3. In God’s providence, Mordecai applied his faith to this crisis.
    1. Esther 4:13-14
      • Mordecai instructed Esther’s servants what to say to their queen.
      • He warned that Esther’s abdication of responsibility to petition the king for fear of death does not guarantee her escape anymore than all the other Jews facing this imminent danger.
      • In other words, Esther’s silence would be escaping God’s tap on her shoulder to act by faith.
      • Faith in God’s good providence is no excuse for silence or doing nothing.
      • Her silence may mean her death, as well as her father’s household, in particular Mordecai.
      • Mordecai then shared his complete confidence in God’s promises to preserve His Seed.
      • He believed if Esther didn’t step forward to answer the call, she would be neglecting her ordained purpose for becoming the queen.
      • He also strongly believed, however, that her avoidance of responsibility to plead for the lives of millions would not thwart God’s plan and purpose.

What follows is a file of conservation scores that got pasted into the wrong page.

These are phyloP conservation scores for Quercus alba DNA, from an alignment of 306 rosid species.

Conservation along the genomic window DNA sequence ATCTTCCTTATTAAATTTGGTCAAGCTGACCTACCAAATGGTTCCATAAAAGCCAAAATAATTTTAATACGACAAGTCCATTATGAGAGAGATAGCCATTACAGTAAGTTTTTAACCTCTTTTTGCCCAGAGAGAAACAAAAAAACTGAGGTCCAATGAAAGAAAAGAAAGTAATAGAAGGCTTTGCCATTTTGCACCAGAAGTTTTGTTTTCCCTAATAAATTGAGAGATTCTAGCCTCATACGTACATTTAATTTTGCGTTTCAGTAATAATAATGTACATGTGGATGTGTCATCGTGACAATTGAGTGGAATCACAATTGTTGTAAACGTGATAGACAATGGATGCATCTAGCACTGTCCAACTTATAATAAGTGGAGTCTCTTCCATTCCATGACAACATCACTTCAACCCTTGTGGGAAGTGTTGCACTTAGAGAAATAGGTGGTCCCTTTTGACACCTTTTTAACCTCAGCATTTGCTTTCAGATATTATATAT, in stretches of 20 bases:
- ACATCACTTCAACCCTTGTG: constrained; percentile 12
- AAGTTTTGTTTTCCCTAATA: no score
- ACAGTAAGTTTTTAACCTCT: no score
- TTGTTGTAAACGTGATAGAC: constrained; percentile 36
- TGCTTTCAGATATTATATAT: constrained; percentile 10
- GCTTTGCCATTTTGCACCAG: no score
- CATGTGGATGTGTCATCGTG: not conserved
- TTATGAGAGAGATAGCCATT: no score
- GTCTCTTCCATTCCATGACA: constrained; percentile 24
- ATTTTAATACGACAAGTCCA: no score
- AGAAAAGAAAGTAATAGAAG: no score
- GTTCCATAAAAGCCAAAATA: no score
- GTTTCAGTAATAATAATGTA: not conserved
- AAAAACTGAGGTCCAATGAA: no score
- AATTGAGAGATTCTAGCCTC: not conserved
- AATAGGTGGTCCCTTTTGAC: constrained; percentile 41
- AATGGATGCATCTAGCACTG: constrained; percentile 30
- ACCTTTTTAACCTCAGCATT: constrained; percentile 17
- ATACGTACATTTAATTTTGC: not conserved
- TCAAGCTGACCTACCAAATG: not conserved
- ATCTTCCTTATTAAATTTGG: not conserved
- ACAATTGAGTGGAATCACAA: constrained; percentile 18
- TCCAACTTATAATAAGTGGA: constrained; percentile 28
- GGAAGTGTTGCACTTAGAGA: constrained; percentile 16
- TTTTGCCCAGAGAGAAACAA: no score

• If she abdicated her duty to God and His people; He would raise up someone else to take her place, demonstrating once again that God’s purposes are never hindered, nullified or frustrated by human will.
      • He also asks a rhetorical question that hints at his own belief in God’s providence in Esther’s life…“Who knows whether you have come to the kingdom for such a time as this?”
      • Here we learn what was in Mordecai’s mind…God was behind all the circumstances leading to her enthronement.
      • This was her moment to realize and grasp the opportunity to fulfill her ordained purpose of petitioning the king for the salvation of many souls.